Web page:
Eczema, often referred to as atopic dermatitis, is an inflammation of the skin, usually associated with blisters, red bumps, swelling, oozing, scaling, crusting and itching. Eczema typically shows itself as patches of chronically itchy skin on the hands, neck, face and legs, but is not limited to those areas. Coping with the uncomfortable symptoms of eczema is difficult at best, but for those with eczema on the face, it adds another dimension to the condition – a degree of embarrassment that can affect a person’s self-confidence.
Facial eczema is very common in infants and young children – in fact, it is normally the first area affected. These cases typically clear up by adolescence, but they can reappear later in life. For those with adult-onset of eczema on the face, the symptoms can be more severe, making the condition very uncomfortable.
Signs of Eczema on the Face
There are two types of eczema that can affect the face and facial areas:
- Atopic Eczema (the most common form of eczema) – affecting the forehead, cheeks, and eyelids
- Seborrheic Eczema – affecting the scalp, eyebrows, and sometimes the nose
There are basically three primary signs of facial eczema:
- Patches of redness
- Continuous itching
Facial skin is thinner and much more sensitive than most areas on the body. Resisting the urge to scratch is difficult, but scratching will not only damage the skin, it can thicken the skin making the affected areas much more visible and can lead to severe scabbing, skin cracking, and even oozing fluid from affected areas.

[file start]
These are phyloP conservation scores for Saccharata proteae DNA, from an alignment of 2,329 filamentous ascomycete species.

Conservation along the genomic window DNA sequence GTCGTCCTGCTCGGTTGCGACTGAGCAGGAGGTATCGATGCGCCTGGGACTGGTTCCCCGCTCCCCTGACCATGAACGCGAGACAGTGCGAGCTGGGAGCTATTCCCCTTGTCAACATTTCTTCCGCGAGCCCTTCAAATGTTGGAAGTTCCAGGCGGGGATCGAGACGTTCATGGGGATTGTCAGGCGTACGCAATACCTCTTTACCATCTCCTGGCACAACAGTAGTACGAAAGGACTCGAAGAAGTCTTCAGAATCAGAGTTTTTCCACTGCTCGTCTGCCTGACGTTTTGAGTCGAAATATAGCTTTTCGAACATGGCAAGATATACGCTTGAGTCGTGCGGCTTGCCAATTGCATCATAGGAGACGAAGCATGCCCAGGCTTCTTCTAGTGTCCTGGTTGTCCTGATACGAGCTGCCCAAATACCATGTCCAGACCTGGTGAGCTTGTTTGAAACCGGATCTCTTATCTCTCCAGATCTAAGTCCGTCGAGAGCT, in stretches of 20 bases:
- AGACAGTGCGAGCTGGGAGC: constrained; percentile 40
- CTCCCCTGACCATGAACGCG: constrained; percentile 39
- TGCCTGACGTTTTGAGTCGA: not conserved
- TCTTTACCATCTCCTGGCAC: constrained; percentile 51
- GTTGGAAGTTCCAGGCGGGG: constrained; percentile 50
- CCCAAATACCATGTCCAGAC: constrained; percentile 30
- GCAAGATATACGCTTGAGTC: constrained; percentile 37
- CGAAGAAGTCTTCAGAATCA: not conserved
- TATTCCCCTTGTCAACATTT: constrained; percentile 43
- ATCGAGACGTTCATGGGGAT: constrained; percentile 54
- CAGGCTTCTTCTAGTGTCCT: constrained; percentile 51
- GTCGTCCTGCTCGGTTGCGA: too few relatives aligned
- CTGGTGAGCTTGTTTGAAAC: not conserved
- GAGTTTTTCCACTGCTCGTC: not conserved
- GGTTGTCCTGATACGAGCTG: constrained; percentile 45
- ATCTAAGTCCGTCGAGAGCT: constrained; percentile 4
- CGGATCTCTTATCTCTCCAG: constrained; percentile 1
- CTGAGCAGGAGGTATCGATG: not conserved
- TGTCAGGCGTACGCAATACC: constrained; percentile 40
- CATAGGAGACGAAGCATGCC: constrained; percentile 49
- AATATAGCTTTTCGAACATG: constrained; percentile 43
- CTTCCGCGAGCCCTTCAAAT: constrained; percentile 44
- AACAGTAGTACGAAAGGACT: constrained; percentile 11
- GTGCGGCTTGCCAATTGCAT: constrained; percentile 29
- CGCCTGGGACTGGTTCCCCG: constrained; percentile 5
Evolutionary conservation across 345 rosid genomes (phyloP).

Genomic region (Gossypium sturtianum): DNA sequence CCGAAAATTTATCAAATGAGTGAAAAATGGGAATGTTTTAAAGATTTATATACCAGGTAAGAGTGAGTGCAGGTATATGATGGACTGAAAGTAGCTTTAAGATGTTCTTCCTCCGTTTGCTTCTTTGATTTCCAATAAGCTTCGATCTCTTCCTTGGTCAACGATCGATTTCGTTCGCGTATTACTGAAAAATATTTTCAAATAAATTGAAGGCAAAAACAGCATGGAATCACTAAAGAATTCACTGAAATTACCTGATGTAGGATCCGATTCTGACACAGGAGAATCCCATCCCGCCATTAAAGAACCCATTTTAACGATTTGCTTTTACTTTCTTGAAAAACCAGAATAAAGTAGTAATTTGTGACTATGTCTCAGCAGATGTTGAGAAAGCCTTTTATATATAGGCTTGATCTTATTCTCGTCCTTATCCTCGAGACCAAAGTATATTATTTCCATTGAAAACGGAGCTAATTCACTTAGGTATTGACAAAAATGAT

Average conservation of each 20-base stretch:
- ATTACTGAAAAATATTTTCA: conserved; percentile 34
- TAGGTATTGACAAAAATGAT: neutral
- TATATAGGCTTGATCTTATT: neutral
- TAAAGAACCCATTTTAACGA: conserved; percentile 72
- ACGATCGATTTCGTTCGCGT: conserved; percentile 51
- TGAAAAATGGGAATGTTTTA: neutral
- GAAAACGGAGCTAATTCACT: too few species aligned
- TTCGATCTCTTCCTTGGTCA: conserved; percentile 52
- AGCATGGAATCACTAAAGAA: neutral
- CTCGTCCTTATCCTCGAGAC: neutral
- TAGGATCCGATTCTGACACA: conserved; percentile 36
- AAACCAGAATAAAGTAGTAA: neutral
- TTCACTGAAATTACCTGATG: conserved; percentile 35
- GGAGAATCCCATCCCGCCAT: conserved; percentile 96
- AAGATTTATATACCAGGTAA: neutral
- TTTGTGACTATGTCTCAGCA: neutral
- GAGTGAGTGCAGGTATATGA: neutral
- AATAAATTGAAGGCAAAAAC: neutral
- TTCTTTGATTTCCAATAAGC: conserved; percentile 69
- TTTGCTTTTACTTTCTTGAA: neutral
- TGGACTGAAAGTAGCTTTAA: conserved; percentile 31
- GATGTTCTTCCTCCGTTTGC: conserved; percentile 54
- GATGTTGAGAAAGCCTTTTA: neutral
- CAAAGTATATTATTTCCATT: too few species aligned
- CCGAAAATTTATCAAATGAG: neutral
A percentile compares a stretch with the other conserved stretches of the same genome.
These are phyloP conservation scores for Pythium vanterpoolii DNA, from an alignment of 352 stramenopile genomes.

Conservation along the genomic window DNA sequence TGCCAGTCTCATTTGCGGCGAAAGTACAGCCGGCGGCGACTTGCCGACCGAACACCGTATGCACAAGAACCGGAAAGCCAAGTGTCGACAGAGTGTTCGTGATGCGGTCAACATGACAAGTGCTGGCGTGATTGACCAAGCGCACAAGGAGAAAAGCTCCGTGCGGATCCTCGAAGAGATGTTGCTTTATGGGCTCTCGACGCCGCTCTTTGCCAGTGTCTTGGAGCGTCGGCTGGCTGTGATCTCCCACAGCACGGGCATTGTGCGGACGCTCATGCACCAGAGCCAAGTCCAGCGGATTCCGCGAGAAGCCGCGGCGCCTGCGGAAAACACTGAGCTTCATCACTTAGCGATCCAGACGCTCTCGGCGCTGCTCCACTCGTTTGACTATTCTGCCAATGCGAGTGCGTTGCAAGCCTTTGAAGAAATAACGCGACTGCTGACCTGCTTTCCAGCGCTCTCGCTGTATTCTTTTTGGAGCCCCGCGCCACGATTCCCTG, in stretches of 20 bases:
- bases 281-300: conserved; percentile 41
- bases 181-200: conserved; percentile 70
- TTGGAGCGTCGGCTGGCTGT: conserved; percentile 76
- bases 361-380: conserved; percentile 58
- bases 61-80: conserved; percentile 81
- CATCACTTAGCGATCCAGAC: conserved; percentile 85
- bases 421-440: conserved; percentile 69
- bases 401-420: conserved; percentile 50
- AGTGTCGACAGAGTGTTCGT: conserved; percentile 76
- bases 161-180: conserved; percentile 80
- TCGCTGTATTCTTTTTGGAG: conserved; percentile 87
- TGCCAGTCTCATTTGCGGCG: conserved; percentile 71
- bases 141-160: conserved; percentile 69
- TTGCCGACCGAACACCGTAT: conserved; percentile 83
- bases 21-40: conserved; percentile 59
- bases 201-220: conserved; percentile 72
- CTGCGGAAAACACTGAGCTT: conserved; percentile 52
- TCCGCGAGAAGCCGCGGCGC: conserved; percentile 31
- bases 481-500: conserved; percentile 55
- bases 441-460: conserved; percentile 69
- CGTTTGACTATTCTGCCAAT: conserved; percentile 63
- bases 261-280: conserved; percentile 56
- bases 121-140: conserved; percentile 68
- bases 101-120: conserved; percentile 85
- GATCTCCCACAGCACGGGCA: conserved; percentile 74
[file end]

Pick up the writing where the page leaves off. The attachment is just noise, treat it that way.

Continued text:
Causes of Facial Eczema
Contact with Allergens – Atopic eczema, the most common type of facial eczema, begins when you come in contact with, or ingest, something that your body does not react to in the normal manner. The body responds, causing the skin to get red and itchy, and eventually dries and could crack and seep fluid if not treated. This is your body’s way of telling you that something in your environment does not agree with you.
If you have facial eczema it is possible that you are coming in contact with something that is triggering an allergic reaction, such as soaps, creams, make-up, hairspray, perfume, shampoo, and so on. The causes can be numerous – the first step is to eliminate one product at a time until you identify the offending product or products.
Stress – For those suffering with eczema, too much stress can signal a flare-up or even many flare-ups in a row if the stress is long term. If you have facial eczema, stress will inflame the condition even more. This can lead to a vicious cycle – the more the eczema flares up, the more agitated and stressed you become, the more agitated you become, the more the eczema flares up… and so it goes. Taking measures to calm and minimize stress is easier said than done, but it will reward you with visible changes – calm person = clam skin.
Diet – Food allergies are common among those who suffer from facial eczema. Identifying whether you have food allergies, and what those might be, will go a long way in helping treat and avoid eczema. Again, it is a process of elimination and identifying what triggers your condition. Or, you can visit your dermatologist who can perform an allergy test to identify your specific allergies.
In short, there are many different causes of facial eczema. Finding out what triggers your condition and how to treat it takes time, trial and error. Many people become discouraged with the trial and error process. Use a methodical approach to identifying your triggers and then finding what treatments work best for you, before becoming frustrated and disheartened.